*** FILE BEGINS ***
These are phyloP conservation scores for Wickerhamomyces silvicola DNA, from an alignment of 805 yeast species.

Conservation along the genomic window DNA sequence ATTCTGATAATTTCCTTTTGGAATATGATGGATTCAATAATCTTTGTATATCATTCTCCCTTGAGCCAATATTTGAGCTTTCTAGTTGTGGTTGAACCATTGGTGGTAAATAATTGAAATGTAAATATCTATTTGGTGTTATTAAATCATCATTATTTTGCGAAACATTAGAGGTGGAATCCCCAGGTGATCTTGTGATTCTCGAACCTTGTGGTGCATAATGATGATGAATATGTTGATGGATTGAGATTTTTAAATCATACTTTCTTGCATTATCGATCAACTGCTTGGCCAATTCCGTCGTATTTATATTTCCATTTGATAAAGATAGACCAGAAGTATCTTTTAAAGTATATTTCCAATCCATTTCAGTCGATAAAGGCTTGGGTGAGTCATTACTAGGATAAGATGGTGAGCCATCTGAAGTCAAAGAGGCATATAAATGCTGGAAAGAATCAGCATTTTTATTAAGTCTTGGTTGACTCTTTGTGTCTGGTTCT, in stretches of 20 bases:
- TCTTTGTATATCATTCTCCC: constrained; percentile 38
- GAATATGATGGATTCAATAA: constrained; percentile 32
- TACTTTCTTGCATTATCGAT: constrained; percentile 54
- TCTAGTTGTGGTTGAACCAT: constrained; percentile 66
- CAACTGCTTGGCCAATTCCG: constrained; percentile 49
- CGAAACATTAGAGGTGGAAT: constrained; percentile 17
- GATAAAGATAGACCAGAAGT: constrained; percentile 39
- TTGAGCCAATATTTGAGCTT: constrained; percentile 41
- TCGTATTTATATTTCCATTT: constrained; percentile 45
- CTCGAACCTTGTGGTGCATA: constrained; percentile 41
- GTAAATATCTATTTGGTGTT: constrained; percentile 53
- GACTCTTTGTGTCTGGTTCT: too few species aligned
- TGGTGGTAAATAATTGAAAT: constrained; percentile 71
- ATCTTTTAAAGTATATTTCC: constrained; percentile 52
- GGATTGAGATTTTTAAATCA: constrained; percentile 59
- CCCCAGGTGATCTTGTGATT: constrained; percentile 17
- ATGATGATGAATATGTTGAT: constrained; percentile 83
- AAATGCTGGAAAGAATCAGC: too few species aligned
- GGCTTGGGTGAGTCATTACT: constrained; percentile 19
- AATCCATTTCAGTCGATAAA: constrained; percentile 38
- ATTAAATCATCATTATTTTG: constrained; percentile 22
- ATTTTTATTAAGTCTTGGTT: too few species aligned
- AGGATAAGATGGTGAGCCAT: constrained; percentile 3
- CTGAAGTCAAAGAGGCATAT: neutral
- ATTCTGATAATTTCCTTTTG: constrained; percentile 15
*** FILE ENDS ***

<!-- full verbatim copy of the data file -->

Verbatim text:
These are phyloP conservation scores for Wickerhamomyces silvicola DNA, from an alignment of 805 yeast species.

Conservation along the genomic window DNA sequence ATTCTGATAATTTCCTTTTGGAATATGATGGATTCAATAATCTTTGTATATCATTCTCCCTTGAGCCAATATTTGAGCTTTCTAGTTGTGGTTGAACCATTGGTGGTAAATAATTGAAATGTAAATATCTATTTGGTGTTATTAAATCATCATTATTTTGCGAAACATTAGAGGTGGAATCCCCAGGTGATCTTGTGATTCTCGAACCTTGTGGTGCATAATGATGATGAATATGTTGATGGATTGAGATTTTTAAATCATACTTTCTTGCATTATCGATCAACTGCTTGGCCAATTCCGTCGTATTTATATTTCCATTTGATAAAGATAGACCAGAAGTATCTTTTAAAGTATATTTCCAATCCATTTCAGTCGATAAAGGCTTGGGTGAGTCATTACTAGGATAAGATGGTGAGCCATCTGAAGTCAAAGAGGCATATAAATGCTGGAAAGAATCAGCATTTTTATTAAGTCTTGGTTGACTCTTTGTGTCTGGTTCT, in stretches of 20 bases:
- TCTTTGTATATCATTCTCCC: constrained; percentile 38
- GAATATGATGGATTCAATAA: constrained; percentile 32
- TACTTTCTTGCATTATCGAT: constrained; percentile 54
- TCTAGTTGTGGTTGAACCAT: constrained; percentile 66
- CAACTGCTTGGCCAATTCCG: constrained; percentile 49
- CGAAACATTAGAGGTGGAAT: constrained; percentile 17
- GATAAAGATAGACCAGAAGT: constrained; percentile 39
- TTGAGCCAATATTTGAGCTT: constrained; percentile 41
- TCGTATTTATATTTCCATTT: constrained; percentile 45
- CTCGAACCTTGTGGTGCATA: constrained; percentile 41
- GTAAATATCTATTTGGTGTT: constrained; percentile 53
- GACTCTTTGTGTCTGGTTCT: too few species aligned
- TGGTGGTAAATAATTGAAAT: constrained; percentile 71
- ATCTTTTAAAGTATATTTCC: constrained; percentile 52
- GGATTGAGATTTTTAAATCA: constrained; percentile 59
- CCCCAGGTGATCTTGTGATT: constrained; percentile 17
- ATGATGATGAATATGTTGAT: constrained; percentile 83
- AAATGCTGGAAAGAATCAGC: too few species aligned
- GGCTTGGGTGAGTCATTACT: constrained; percentile 19
- AATCCATTTCAGTCGATAAA: constrained; percentile 38
- ATTAAATCATCATTATTTTG: constrained; percentile 22
- ATTTTTATTAAGTCTTGGTT: too few species aligned
- AGGATAAGATGGTGAGCCAT: constrained; percentile 3
- CTGAAGTCAAAGAGGCATAT: neutral
- ATTCTGATAATTTCCTTTTG: constrained; percentile 15